Padres’ Hitting Philosophy Should be “Give Me a Good At-Bat”

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Mandatory Credit: AP Photo

“Keep your launch angles. Keep your exit velocities. Give me a good at-bat,” advises Chicago Cubs’ manager Joe Maddon (as reported by at least two sources, Patrick Mooney of The Athletic and Bret Taylor of Bleacher Nation). For the Padres, the more appropriate advice would be “hit the bloody, bleeping ball with that wooden stick you have in your hand.”

All of baseball has been infected by home run fever and an all-or-nothing approach at the plate. In the meantime, pitchers throw harder than ever before.

According to FanGraphs, the average fastball in 2002 sat at 89 mph with the velocity rising to an average of 92.8 last year. Pitchers like the Mets’ Noah Syndergaard can throw 100 mph, and reliever Aroldis Chapman, now with the New York Yankees, reached 105.1 mph in a game against the Padres in September 2010.

The Padres’ batters may not be alone, but the team certainly leads the parade with a strikeout rate of 27.8%, besting their 2017 rate of 25.2%. San Diego has averaged 10.41 strikeouts a game for a total of 281 after Friday night’s 5-1 loss to the New York Mets. At the current pace, the home team’s hitters will break their own record of futility again this year.

In the Dodgers series last week, Padres hitters struck out 45 times (despite the fact the team didn’t face ace Clayton Kershaw). In last Sunday’s game, the team had 15 strikeouts in a 4-2 loss to the Arizona Diamondbacks.

By contrast, Brandon Belt of the San Francisco Giants had a 12-minute, 21-pitch at-bat, in which he fouled off 16 two-strike pitches in a game against the Los Angeles Angels last Sunday. He finally flied out, but certainly contributed to rookie pitcher Jaime Barria’s short outing of only two innings. Giants’ hitters saw a total of 49 pitches in the first inning alone.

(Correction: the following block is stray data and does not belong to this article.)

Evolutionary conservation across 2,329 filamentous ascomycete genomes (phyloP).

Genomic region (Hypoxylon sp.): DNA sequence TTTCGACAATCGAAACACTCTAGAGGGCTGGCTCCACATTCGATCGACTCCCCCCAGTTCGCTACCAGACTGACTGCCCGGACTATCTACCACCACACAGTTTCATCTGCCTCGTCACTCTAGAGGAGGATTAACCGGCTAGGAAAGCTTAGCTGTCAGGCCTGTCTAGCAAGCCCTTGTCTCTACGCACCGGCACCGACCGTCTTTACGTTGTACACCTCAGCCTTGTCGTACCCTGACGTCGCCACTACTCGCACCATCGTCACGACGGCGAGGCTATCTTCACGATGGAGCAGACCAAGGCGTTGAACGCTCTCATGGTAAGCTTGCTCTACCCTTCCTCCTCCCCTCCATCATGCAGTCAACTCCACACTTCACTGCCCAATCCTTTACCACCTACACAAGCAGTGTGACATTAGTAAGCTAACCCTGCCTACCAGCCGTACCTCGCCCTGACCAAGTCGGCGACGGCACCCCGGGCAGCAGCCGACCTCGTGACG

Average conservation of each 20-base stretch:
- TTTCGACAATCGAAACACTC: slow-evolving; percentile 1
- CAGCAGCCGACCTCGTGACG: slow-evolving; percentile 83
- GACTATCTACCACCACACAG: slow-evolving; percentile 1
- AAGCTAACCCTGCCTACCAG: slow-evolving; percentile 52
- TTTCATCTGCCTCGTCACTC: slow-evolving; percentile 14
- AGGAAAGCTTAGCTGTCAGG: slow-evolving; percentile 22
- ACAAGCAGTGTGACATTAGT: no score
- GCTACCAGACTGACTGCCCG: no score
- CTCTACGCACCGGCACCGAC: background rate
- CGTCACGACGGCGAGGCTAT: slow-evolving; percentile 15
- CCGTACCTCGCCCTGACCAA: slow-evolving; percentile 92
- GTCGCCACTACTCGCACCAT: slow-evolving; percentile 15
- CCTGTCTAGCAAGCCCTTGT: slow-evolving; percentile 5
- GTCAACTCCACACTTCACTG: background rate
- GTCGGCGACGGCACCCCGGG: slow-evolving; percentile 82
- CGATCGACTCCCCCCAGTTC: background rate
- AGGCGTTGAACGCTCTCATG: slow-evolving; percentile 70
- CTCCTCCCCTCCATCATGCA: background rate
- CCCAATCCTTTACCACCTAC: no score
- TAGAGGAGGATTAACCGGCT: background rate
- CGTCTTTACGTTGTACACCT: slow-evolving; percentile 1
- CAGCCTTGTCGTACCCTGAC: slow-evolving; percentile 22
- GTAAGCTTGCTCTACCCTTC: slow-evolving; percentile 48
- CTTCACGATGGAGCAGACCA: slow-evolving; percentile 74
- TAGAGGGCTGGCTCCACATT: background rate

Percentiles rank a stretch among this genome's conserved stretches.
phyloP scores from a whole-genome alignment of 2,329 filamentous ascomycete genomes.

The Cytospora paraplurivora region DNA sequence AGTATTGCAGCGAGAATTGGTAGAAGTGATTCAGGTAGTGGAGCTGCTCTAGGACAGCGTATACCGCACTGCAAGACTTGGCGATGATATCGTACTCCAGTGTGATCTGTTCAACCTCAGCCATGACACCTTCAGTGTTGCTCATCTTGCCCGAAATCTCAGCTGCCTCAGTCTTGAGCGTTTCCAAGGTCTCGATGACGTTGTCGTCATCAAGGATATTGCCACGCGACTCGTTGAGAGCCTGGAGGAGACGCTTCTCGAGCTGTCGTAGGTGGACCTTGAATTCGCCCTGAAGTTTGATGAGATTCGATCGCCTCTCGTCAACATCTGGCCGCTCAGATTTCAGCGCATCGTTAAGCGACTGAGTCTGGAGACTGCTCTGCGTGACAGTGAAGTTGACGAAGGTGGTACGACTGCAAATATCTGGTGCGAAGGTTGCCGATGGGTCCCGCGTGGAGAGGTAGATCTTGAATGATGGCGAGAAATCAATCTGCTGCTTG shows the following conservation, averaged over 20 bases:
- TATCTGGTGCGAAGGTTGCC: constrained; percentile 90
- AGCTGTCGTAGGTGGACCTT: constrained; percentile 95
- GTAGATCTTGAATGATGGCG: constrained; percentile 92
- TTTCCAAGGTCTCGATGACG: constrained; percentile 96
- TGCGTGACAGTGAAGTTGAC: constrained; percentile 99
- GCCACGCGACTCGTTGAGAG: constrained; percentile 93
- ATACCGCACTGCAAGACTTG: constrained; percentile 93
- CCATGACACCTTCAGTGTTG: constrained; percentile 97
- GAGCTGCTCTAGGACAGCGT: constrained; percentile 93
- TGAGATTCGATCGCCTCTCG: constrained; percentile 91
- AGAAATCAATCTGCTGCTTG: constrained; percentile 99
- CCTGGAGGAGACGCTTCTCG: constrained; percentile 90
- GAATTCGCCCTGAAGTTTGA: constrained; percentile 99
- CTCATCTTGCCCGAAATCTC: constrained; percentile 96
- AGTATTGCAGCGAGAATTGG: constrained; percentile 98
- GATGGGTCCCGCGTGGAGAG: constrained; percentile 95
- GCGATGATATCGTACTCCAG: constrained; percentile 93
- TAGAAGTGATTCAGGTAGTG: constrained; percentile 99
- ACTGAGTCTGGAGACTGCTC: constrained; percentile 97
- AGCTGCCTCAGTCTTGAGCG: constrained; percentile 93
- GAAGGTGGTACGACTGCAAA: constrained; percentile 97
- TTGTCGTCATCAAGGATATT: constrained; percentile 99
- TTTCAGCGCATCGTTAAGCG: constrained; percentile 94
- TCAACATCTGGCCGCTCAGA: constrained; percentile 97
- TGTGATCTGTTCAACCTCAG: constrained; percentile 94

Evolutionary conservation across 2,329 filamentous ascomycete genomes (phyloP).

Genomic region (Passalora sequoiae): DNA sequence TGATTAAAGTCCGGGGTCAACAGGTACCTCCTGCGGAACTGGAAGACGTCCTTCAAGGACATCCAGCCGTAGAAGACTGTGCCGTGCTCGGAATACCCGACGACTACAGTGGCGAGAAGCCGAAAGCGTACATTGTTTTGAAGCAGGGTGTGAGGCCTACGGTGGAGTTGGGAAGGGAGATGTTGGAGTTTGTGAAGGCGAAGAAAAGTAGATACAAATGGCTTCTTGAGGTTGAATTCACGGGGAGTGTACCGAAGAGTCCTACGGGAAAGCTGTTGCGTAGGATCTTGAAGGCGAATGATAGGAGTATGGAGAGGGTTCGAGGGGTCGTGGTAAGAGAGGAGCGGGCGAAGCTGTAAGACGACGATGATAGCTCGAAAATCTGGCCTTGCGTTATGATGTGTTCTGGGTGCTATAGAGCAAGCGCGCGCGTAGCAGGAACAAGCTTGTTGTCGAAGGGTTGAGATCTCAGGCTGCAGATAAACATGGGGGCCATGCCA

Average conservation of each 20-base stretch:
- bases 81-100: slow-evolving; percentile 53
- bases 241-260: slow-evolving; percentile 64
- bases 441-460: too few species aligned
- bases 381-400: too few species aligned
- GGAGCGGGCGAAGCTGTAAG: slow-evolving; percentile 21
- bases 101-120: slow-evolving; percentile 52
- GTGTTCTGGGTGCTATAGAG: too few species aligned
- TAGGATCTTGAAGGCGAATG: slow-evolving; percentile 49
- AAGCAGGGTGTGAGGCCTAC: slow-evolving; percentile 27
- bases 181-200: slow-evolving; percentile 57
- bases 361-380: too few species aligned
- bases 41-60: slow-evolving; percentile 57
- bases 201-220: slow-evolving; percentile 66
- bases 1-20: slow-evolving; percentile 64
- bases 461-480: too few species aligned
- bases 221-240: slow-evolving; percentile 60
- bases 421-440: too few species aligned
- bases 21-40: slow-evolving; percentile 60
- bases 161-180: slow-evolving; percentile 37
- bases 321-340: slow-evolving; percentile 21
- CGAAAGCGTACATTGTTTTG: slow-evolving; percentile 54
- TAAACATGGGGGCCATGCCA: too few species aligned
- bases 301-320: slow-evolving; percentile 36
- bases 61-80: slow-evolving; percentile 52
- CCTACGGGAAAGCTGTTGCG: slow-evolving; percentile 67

The Padres help opposing pitchers immensely with their strikeout tendencies. The grip-it-and-rip-it approach allows opposing starters to go deeper into games and saves wear and tear on the bullpen.

Matt Stairs, San Diego’s current hitting, came to town with the express purpose of improving the batters’ approach at the plate. Of course, change can’t occur overnight, and the season has just begun. But so far, the team seems to have gone backward. The Padres have the lowest batting average (.221) and second lowest on-base percentage (.292) so far.

Outfielder Franchy Cordero ranks near the top in all of baseball in exit velocity at 116.8 mph. However, his exit velocity doesn’t make up for his .241 batting average or 22 strikeouts so far in 14 games. As for the obsession with launch angle, San Diego ranks 20th in home runs with 26.

Preceding Stairs, the hitting coaches for the Padres since Petco Park opened have numbered nine and include Dave Magadan, Merv Rettenmund, Wally Joyner, Jim Lefebvre, Randy Ready, Phil Plantier, Mark Kotsay, and Alan Zinter. The venue itself can no longer be blamed for the Padres’ batting stats, as changes have been made to make it less of a pitchers’ park.

As hitting coach for the Philadelphia Phillies last year, Stairs helped the hitters improve in on-base percentage (from .301 to .315) and in total runs scored. He preaches not giving up at-bats, and the Padres continue to do just that. Over time, fans can only hope the message sinks in before September 30th.

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Diane Calkins
Baseball has been a part of Diane's life since her father played professionally (mostly at the minor league level). She has written for a number of publications and concentrated on companion animal welfare. She welcomes the opportunity to write about the sport she loves. Diane shares her home with her husband and a house full of rescued animals.

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